We thank our volunteer visitors who provide companionship to those living in aged care facilities
Living in an aged care facility can be lonely and isolating, especially for the 40 per cent of Australian residents who get no visitors at all.
But a very special group of volunteers have been helping to alleviate this isolation by providing companionship to elderly people living in Sydney Local Health District.
The Community Visitors Scheme matches volunteer visitors with aged care residents from culturally and linguistically diverse backgrounds.
This month, the District celebrated 25 years of running the scheme in nursing homes and aged care facilities in Sydney with a high tea to acknowledge, celebrate and thank our volunteer visitors.
The District’s Aged, Chronic Care and Rehabilitation Operations Manager Julie-Ann O’Keeffe said there are now 243 volunteer visitors who speak 35 different languages visiting 366 residents in 97 facilities.
“Our VIPs today are you, our volunteers. We are here to say thank you and to really recognise the genuine difference you make to the quality of life of the people that you visit,” she said.
Valerie Chu and Jeannie Tam carefully match residents with visitor volunteers, who often share formative experiences, such as the loss of a homeland and starting afresh in a new country.
Latvian-speaking volunteer visitor Anda Black said she has forged a strong connection with many of the residents she visits.
“My Latvian friends are particularly close to me as we share the same refugee experience of exile and settling into a new culture across the world; starting a new life from scratch, with no material possessions, no social status, language skills, or a recognised qualification,” she said.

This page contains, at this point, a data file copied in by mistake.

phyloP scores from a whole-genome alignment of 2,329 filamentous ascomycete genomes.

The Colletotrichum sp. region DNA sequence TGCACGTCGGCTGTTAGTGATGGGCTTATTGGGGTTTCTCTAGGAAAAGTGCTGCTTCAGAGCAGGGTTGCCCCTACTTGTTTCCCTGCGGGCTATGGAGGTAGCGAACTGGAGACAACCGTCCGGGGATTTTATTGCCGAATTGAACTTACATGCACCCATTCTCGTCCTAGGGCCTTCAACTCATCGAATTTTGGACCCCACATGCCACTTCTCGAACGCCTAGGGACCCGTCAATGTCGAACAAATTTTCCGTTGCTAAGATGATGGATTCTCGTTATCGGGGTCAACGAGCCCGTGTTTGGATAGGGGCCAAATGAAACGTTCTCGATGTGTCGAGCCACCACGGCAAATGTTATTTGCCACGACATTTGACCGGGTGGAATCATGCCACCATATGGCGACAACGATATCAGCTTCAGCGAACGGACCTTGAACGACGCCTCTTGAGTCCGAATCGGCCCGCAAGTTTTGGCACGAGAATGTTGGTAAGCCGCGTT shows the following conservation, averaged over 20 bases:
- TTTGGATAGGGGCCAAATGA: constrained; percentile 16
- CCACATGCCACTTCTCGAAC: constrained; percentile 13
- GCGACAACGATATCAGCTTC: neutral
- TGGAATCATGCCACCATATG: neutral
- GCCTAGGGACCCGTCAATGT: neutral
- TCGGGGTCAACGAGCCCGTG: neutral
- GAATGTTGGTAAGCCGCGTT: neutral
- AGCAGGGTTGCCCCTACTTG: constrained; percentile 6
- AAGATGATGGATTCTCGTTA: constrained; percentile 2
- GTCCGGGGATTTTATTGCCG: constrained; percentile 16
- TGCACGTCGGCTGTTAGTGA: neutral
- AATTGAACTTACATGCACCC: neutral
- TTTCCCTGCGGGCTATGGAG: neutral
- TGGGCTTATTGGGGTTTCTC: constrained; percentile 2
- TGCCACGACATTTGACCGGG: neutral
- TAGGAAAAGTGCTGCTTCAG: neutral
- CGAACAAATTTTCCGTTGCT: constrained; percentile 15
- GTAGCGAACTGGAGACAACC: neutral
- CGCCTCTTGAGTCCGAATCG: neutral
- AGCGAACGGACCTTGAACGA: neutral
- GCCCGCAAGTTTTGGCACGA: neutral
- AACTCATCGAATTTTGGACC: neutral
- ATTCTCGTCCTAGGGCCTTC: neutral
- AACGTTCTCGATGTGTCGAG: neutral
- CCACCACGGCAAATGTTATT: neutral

“It is always fascinating hearing someone’s life story and I feel humbled and honoured when a new friend is happy to share their story, thoughts and fears.
“My aim each visit is to coax a smile and a laugh from my friend.”
Klara Oust, the Leisure Coordinator at Presbyterian Homes, Ashfield, said she has taken great joy from seeing friendships develop and grow.
“Let me tell you about one particular lady in our facility. She has quite a few children, none of them visit. She doesn’t feel right when other people have visitors and when we learned that, we organised for one of you beautiful people.
“Now she is having regular visits. She refers to the Community Visitors Scheme worker as ‘my friend’,” Klara said.
A special presentation was made to four volunteer visitors who have been with the scheme since it began in 1993.
Ann Kapocius, a Lithuanian speaker, Paula Zelynski, a Ukrainian speaker, Johanna Massaar, a Dutch speaker and Helen Lam, a Cantonese-speaker volunteer, were acknowledged for their extraordinary contribution by the District’s chief executive Dr Teresa Anderson AM.
“This is really what leadership, community and friendship is all about,” Dr Anderson said.
“We are so grateful to the four of you for providing such great leadership to the rest of us.”
The District’s Director of Aged Care Rehab Dr John Cullen believes the scheme is an important way to promote wellbeing among older residents, particularly those who are experiencing cognitive decline and typically revert to their native language.
“The quality, scale, sustainability of our scheme is remarkable. The volunteers and managers are amazing,” he said.
Many volunteer visitors say they view their participation in the scheme as a way of “giving back” to the community, but Anda said visitors get just as much out of the scheme as residents.
“Whenever I set off on a visit, I secretly smile thinking of all the other visitors quietly making their way across town to spend time with an isolated person,” Anda said.
Photos and videos of the 25th anniversary celebrations are available at SydneyConnect.
To find out more about the scheme, visit https://www.slhd.nsw.gov.au/acrs/cvs.html